I was delighted and honoured to read at the William Carleton Festival (it seems at bit of a misnomer to call it a summer school in mid-Sept; but the calendar change seems to have worked well in terms of attendance and interest) in Corick House, near Augher, in the beautiful Clogher Valley in Co Tyrone. I was made very welcome, despite the faintly intimidating invitation in the light of my late uncle John Montague having been a patron, frequent attender and reader over so many years.
Indeed, the Carleton has a lot of family history for me. I remember my late parents attending when I was young – it was always an opportunity for my father and his younger brother to get together. Later I attended in my own right, and later again I read there in 2007, a year John himself could not be there. The twists and turns of my own life diverted me from poetry from some years, so it is only lately that the Carleton, and other literary festivals, have come back into my annual rhythm again.
With all that background, and in the year following the death of my prestigious uncle, it was a great honour to be invited to read, which I did on the opening day of the festival. I was delighted to meet so many familiar faces again, including the poet Noel Monahan, and Kay Muhr and Brian Lambkin, as well as fellow Ederney native, Philomena O’Neill (née Cassidy), with her husband Cathal. I was particularly pleased that Philomena was there to hear ‘Homelands of Glendarragh’, as I was sure she’d get every nuance of the litany of townland names that thread through that particular poem.
The poems I read were:
- Cabot Trail (Black Wolf on a White Plain, Summer Palace, 2001)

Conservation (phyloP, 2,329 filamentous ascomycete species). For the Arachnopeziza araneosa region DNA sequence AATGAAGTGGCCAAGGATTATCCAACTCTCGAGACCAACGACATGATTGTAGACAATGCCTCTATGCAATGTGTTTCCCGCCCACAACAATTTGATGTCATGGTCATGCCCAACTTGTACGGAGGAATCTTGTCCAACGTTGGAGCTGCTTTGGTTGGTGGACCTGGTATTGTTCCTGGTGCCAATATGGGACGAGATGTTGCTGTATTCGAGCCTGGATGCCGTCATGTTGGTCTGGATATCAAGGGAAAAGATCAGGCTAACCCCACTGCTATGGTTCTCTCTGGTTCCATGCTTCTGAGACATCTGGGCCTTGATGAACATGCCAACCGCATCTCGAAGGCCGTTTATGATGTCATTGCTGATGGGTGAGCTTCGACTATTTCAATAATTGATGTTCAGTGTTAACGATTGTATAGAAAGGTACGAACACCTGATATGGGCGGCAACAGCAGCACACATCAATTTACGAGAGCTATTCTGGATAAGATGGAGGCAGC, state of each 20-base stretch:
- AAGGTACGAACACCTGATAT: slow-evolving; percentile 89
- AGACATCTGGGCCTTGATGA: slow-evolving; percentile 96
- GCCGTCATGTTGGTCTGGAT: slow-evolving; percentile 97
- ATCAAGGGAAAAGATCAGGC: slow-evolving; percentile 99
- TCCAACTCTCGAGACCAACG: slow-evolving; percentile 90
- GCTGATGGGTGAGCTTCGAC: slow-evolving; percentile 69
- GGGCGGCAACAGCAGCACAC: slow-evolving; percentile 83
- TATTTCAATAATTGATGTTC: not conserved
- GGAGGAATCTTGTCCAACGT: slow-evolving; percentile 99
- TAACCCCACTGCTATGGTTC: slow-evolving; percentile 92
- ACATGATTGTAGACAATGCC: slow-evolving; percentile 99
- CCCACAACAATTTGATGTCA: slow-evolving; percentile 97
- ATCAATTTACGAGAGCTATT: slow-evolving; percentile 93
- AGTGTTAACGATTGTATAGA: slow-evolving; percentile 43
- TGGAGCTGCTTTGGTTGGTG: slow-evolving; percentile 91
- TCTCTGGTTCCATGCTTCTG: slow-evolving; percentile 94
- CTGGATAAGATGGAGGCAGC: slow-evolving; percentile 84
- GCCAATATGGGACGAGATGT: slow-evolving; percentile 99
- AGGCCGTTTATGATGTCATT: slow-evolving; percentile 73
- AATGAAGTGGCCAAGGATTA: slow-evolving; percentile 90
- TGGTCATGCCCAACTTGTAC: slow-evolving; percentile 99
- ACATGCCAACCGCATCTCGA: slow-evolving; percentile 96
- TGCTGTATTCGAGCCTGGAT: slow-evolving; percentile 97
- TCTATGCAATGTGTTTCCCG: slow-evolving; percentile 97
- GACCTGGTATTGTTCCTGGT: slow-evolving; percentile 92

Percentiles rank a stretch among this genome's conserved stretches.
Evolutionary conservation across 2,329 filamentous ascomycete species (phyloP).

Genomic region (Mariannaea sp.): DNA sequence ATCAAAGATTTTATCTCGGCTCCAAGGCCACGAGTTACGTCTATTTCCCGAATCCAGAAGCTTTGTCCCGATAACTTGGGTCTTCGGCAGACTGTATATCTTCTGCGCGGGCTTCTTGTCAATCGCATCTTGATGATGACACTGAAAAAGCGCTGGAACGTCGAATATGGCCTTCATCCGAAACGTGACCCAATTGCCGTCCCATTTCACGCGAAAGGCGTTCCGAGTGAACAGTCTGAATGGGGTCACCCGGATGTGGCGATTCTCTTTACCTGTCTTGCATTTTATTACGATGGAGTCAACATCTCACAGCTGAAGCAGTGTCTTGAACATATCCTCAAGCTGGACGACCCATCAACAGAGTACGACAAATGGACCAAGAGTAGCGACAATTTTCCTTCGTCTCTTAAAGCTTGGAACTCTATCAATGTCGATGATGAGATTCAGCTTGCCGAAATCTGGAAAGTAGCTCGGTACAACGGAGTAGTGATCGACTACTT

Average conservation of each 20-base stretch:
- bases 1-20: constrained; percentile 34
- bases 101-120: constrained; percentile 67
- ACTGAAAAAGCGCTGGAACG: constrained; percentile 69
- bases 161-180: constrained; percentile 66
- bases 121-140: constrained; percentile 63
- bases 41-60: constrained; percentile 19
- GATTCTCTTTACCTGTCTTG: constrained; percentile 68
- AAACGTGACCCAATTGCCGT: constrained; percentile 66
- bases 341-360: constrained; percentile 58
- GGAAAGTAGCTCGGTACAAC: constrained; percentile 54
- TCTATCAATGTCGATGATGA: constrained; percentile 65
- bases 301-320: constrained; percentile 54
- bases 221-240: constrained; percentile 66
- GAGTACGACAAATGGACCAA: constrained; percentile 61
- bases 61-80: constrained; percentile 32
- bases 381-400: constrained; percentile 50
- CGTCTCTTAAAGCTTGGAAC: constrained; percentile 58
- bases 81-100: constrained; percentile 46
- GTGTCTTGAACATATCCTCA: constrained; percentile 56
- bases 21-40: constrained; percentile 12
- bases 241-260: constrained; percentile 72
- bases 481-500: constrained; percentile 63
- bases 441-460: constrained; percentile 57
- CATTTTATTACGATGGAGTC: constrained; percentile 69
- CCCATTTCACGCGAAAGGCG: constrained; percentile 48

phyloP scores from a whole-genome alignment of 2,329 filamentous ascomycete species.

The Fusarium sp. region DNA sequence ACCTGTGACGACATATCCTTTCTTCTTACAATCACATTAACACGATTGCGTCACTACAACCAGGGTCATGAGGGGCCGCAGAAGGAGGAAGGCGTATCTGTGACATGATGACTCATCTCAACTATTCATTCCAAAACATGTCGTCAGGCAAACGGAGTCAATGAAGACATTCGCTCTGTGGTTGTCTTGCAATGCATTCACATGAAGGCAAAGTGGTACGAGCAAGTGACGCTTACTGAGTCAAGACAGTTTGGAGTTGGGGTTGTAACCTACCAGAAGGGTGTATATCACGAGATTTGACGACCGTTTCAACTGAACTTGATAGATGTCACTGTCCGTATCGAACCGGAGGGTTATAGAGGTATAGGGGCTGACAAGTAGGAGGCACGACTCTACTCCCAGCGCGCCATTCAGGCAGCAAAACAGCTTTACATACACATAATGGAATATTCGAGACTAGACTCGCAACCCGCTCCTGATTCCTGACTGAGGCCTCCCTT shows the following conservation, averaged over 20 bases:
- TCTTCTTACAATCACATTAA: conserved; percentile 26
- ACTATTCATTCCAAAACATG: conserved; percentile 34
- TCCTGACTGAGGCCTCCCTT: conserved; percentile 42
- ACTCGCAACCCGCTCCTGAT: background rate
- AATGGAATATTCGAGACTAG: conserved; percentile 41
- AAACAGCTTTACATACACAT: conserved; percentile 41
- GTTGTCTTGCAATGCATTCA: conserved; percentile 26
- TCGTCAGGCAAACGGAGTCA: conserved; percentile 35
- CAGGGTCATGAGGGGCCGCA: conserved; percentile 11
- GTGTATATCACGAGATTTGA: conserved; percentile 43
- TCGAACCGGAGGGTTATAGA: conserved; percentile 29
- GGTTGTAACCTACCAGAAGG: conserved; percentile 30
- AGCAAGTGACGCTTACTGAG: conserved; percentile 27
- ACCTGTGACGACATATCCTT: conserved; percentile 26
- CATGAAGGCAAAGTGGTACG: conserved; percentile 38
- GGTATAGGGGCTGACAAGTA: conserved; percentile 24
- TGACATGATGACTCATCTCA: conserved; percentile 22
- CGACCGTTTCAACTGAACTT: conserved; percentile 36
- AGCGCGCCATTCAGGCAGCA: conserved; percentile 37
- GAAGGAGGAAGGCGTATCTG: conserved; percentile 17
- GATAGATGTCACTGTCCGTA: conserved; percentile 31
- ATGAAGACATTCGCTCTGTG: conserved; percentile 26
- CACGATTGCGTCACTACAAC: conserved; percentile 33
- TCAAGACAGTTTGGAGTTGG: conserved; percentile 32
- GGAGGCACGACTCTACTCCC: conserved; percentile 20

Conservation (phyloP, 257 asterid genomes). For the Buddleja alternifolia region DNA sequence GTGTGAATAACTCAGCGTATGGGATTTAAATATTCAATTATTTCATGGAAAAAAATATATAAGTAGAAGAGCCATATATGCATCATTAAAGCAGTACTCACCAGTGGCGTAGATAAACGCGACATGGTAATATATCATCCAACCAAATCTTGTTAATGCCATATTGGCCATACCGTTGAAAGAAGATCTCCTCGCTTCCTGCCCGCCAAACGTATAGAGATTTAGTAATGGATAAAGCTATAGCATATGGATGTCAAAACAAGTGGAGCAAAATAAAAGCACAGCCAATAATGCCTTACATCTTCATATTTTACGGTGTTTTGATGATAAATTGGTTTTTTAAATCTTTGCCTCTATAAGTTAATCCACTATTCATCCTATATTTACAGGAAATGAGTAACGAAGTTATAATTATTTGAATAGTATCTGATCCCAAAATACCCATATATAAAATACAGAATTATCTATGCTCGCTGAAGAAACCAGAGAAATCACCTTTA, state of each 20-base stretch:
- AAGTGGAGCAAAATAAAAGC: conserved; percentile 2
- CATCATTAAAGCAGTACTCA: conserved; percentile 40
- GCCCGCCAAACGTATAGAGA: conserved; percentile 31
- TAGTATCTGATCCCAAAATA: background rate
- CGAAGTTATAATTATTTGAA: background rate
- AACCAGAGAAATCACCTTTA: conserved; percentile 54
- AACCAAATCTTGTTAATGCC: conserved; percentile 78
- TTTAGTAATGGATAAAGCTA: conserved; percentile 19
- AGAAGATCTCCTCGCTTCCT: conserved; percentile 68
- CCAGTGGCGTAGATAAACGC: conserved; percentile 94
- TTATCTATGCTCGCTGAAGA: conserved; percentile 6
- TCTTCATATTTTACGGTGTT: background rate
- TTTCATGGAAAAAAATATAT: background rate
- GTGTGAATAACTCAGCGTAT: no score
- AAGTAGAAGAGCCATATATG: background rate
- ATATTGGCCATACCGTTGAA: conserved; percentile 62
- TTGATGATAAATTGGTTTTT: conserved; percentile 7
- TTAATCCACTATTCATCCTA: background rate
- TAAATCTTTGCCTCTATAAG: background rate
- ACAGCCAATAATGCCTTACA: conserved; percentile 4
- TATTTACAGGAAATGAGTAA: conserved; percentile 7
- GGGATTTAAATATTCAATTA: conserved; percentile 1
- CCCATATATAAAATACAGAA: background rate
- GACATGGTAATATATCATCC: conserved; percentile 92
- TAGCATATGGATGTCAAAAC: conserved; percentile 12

- Anatomy of a Horse (Tribe, Dedalus, 2008)
- The Taking of Christ (Washing Windows? Arlen Press, 2017)
- The Opposite Birds (Poetry Ireland Review, 122, 2017)
- Homelands of Glendarragh (The Townlands of the Glendarragh Valley, Ederney Festival Committe 2010)
- 3 Letterboy Road (The Interpreter’s House, 63, 2016)
- Sehnsucht (forthcoming in Skylight 47, 9, 2017)
- Apparition (Poetry Ireland Review, 120. 2016)
- The Silent Pianist (Black Wolf on a White Plain, Summer Palace, 2001)
- Feral (The Spark, 30, 2017)
The audience was particularly receptive and warm and I am grateful for their attentiveness and appreciation. I mentioned that I was sorry that the painting of Lustre by George Stubbs, whose work inspired ‘Anatomy of the Horse’, was no longer hanging at reception in Corick House (I had inquired but the staff on duty did not know what had come of it). The final poem, ‘Feral’, was in memory of my late uncle, John, who partly inspired me to write it.
I am indebted to Pat Montague for his fulsome introduction and insight into my work. We also had a good conversation about our common ancestry.
I would also like to thank Alison Humphreys of the Carlisle Bookshop in Omagh who very kindly took my books to sell (with some success!).
I would like to again express my thanks to the William Carleton Festival Committee for their kind invitation to read. I am delighted that the Carleton has survived into its second quartile as Aughnacloy historian Malcolm Duffey put it. I would also like thank Jack Johnston, President, and Michael Fisher, Chair and current Director, of the William Carleton Society, for their hospitality, and to Eileen McKenna who arranged the invitation. It was a lovely experience and I hope to return in the future.